M.M. Gazetted 12 Dec 1917:
"On 20th September, near Westhoek, this non-commissioned officer led his men forward to the attack close to our baggage, mopped up strong points of the enemy before they were able to show fight, undoubtedly leaving many casualties thereby. On reaching the final objective he pushed on with a small patrol and gained valuable information. He visited his post under heavy shellfire in order to ascertain if they were safe. His example throughout the whole action was that of great soldierly quality. He has on previous occasions done very valuable work."
M.M. Second Award Bar Gazetted 11 Feb 1919:
"For gallantry and devotion to duty during the operations on Mt. St. Quentin, near Peronne on 31st August 1918. His platoon was holding an isolated position on the flank. The enemy had established a strong post which, with bombs, rifle and machine gun fire, placed a Lewis gun in a position to bring fire on the enemy post and after bombing it rushed forward alone and killed the whole of the Garrison. It was due to his initiative that the enemy post was cleared and his platoon saved a number of casualties."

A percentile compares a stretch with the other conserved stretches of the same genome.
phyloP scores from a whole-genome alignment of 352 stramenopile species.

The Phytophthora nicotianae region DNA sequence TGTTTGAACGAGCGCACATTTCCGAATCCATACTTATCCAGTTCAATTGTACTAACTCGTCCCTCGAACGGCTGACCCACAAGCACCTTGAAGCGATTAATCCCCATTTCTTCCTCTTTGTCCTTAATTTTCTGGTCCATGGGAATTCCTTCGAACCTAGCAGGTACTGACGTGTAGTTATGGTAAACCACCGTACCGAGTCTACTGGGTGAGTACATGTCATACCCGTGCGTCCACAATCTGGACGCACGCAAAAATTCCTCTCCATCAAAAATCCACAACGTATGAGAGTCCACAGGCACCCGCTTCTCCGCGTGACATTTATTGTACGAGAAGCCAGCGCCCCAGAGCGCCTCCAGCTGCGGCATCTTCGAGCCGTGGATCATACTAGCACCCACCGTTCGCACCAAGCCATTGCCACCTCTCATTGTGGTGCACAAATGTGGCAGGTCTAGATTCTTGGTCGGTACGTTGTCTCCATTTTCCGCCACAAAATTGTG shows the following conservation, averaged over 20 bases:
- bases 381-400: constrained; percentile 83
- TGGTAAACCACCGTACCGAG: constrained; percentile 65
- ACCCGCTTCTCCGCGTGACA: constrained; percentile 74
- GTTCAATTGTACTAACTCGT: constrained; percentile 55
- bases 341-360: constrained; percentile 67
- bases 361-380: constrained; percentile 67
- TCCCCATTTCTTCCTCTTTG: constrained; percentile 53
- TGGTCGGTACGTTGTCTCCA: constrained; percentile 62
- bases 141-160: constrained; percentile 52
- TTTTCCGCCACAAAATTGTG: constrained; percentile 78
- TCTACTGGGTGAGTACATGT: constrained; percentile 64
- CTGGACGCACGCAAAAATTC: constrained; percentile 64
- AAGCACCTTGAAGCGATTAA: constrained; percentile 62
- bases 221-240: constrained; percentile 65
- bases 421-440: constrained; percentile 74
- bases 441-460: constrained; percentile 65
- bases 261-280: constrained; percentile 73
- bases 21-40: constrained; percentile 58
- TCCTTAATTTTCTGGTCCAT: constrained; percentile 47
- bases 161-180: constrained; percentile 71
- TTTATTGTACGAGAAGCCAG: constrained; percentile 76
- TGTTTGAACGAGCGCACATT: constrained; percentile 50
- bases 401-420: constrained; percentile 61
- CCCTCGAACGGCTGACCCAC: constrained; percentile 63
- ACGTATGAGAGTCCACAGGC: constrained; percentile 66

Alexander George Shearer was born in Wick, Scotland, enlisting in the Australian Imperial Force on 3 Nov 1915, and serving on the Western Front from 1916. He distinguished himself whilst serving with the 18th Australian Infantry Battalion near Westhoek, Ypres on 20 Sep 1917, and for a second time during the Battle of Mont Saint Quentin on the Somme on 31 Aug 1918. Four Australians were awarded the Victoria Cross for their gallantry during the latter battle.
Shearer returned to Australia in August 1919, and was discharged in December of the same year.